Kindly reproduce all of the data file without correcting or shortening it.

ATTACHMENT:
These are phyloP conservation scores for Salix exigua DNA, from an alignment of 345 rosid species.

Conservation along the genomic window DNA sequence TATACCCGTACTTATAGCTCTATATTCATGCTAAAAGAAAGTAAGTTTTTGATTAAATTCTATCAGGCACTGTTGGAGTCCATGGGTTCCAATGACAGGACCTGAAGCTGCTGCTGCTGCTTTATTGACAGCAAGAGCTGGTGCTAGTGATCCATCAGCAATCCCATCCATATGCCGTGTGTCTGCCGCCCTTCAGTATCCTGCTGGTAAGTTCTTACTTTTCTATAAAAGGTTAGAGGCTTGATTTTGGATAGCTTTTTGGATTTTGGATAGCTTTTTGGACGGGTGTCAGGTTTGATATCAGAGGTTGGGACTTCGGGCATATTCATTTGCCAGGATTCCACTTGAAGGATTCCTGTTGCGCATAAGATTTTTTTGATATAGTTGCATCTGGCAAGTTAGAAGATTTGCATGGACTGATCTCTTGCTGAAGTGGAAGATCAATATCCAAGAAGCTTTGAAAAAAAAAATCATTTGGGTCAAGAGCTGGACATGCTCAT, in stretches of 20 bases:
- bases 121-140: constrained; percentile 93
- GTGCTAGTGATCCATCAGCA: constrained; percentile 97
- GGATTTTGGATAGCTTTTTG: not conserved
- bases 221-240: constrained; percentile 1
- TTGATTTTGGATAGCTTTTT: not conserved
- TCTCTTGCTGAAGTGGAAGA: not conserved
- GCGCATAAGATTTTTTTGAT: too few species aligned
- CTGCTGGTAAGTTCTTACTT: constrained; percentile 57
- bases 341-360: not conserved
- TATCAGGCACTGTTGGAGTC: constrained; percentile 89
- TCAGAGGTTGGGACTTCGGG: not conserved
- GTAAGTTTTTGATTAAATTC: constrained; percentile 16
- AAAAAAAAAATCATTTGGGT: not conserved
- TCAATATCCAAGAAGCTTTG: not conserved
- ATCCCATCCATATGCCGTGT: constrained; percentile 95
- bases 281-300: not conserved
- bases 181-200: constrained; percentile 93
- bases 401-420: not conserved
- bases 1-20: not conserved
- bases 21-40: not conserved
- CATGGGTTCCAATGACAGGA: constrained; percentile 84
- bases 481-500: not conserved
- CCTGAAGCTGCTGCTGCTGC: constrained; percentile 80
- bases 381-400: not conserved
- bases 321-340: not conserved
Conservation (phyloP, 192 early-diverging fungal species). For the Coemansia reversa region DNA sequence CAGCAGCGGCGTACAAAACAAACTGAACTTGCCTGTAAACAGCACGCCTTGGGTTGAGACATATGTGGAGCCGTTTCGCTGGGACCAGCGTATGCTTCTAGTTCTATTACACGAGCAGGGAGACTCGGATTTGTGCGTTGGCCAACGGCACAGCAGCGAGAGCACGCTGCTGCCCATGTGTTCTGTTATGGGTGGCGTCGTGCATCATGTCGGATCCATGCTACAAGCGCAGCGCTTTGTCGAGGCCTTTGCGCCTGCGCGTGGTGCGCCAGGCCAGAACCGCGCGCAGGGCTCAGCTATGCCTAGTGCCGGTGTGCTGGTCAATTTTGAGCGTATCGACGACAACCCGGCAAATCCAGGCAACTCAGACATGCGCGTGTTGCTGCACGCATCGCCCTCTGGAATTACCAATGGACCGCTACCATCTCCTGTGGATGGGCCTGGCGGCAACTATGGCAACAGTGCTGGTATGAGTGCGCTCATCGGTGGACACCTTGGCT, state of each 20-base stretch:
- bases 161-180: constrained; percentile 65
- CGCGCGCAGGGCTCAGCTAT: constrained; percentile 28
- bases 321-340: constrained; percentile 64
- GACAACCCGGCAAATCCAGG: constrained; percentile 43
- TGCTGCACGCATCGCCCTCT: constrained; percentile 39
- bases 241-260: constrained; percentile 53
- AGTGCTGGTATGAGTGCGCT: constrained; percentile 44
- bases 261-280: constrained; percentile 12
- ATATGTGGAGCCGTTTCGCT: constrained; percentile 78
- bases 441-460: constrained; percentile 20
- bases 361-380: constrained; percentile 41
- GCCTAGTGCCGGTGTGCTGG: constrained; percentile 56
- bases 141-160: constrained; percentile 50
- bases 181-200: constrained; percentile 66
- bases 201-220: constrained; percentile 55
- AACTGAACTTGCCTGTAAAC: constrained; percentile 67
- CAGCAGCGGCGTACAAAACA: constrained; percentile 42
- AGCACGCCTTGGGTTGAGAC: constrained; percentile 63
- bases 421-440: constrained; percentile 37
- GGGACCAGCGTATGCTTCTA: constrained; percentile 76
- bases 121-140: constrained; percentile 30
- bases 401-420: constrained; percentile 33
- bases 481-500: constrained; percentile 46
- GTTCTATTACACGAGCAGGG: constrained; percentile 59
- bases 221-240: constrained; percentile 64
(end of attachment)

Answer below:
These are phyloP conservation scores for Salix exigua DNA, from an alignment of 345 rosid species.

Conservation along the genomic window DNA sequence TATACCCGTACTTATAGCTCTATATTCATGCTAAAAGAAAGTAAGTTTTTGATTAAATTCTATCAGGCACTGTTGGAGTCCATGGGTTCCAATGACAGGACCTGAAGCTGCTGCTGCTGCTTTATTGACAGCAAGAGCTGGTGCTAGTGATCCATCAGCAATCCCATCCATATGCCGTGTGTCTGCCGCCCTTCAGTATCCTGCTGGTAAGTTCTTACTTTTCTATAAAAGGTTAGAGGCTTGATTTTGGATAGCTTTTTGGATTTTGGATAGCTTTTTGGACGGGTGTCAGGTTTGATATCAGAGGTTGGGACTTCGGGCATATTCATTTGCCAGGATTCCACTTGAAGGATTCCTGTTGCGCATAAGATTTTTTTGATATAGTTGCATCTGGCAAGTTAGAAGATTTGCATGGACTGATCTCTTGCTGAAGTGGAAGATCAATATCCAAGAAGCTTTGAAAAAAAAAATCATTTGGGTCAAGAGCTGGACATGCTCAT, in stretches of 20 bases:
- bases 121-140: constrained; percentile 93
- GTGCTAGTGATCCATCAGCA: constrained; percentile 97
- GGATTTTGGATAGCTTTTTG: not conserved
- bases 221-240: constrained; percentile 1
- TTGATTTTGGATAGCTTTTT: not conserved
- TCTCTTGCTGAAGTGGAAGA: not conserved
- GCGCATAAGATTTTTTTGAT: too few species aligned
- CTGCTGGTAAGTTCTTACTT: constrained; percentile 57
- bases 341-360: not conserved
- TATCAGGCACTGTTGGAGTC: constrained; percentile 89
- TCAGAGGTTGGGACTTCGGG: not conserved
- GTAAGTTTTTGATTAAATTC: constrained; percentile 16
- AAAAAAAAAATCATTTGGGT: not conserved
- TCAATATCCAAGAAGCTTTG: not conserved
- ATCCCATCCATATGCCGTGT: constrained; percentile 95
- bases 281-300: not conserved
- bases 181-200: constrained; percentile 93
- bases 401-420: not conserved
- bases 1-20: not conserved
- bases 21-40: not conserved
- CATGGGTTCCAATGACAGGA: constrained; percentile 84
- bases 481-500: not conserved
- CCTGAAGCTGCTGCTGCTGC: constrained; percentile 80
- bases 381-400: not conserved
- bases 321-340: not conserved
Conservation (phyloP, 192 early-diverging fungal species). For the Coemansia reversa region DNA sequence CAGCAGCGGCGTACAAAACAAACTGAACTTGCCTGTAAACAGCACGCCTTGGGTTGAGACATATGTGGAGCCGTTTCGCTGGGACCAGCGTATGCTTCTAGTTCTATTACACGAGCAGGGAGACTCGGATTTGTGCGTTGGCCAACGGCACAGCAGCGAGAGCACGCTGCTGCCCATGTGTTCTGTTATGGGTGGCGTCGTGCATCATGTCGGATCCATGCTACAAGCGCAGCGCTTTGTCGAGGCCTTTGCGCCTGCGCGTGGTGCGCCAGGCCAGAACCGCGCGCAGGGCTCAGCTATGCCTAGTGCCGGTGTGCTGGTCAATTTTGAGCGTATCGACGACAACCCGGCAAATCCAGGCAACTCAGACATGCGCGTGTTGCTGCACGCATCGCCCTCTGGAATTACCAATGGACCGCTACCATCTCCTGTGGATGGGCCTGGCGGCAACTATGGCAACAGTGCTGGTATGAGTGCGCTCATCGGTGGACACCTTGGCT, state of each 20-base stretch:
- bases 161-180: constrained; percentile 65
- CGCGCGCAGGGCTCAGCTAT: constrained; percentile 28
- bases 321-340: constrained; percentile 64
- GACAACCCGGCAAATCCAGG: constrained; percentile 43
- TGCTGCACGCATCGCCCTCT: constrained; percentile 39
- bases 241-260: constrained; percentile 53
- AGTGCTGGTATGAGTGCGCT: constrained; percentile 44
- bases 261-280: constrained; percentile 12
- ATATGTGGAGCCGTTTCGCT: constrained; percentile 78
- bases 441-460: constrained; percentile 20
- bases 361-380: constrained; percentile 41
- GCCTAGTGCCGGTGTGCTGG: constrained; percentile 56
- bases 141-160: constrained; percentile 50
- bases 181-200: constrained; percentile 66
- bases 201-220: constrained; percentile 55
- AACTGAACTTGCCTGTAAAC: constrained; percentile 67
- CAGCAGCGGCGTACAAAACA: constrained; percentile 42
- AGCACGCCTTGGGTTGAGAC: constrained; percentile 63
- bases 421-440: constrained; percentile 37
- GGGACCAGCGTATGCTTCTA: constrained; percentile 76
- bases 121-140: constrained; percentile 30
- bases 401-420: constrained; percentile 33
- bases 481-500: constrained; percentile 46
- GTTCTATTACACGAGCAGGG: constrained; percentile 59
- bases 221-240: constrained; percentile 64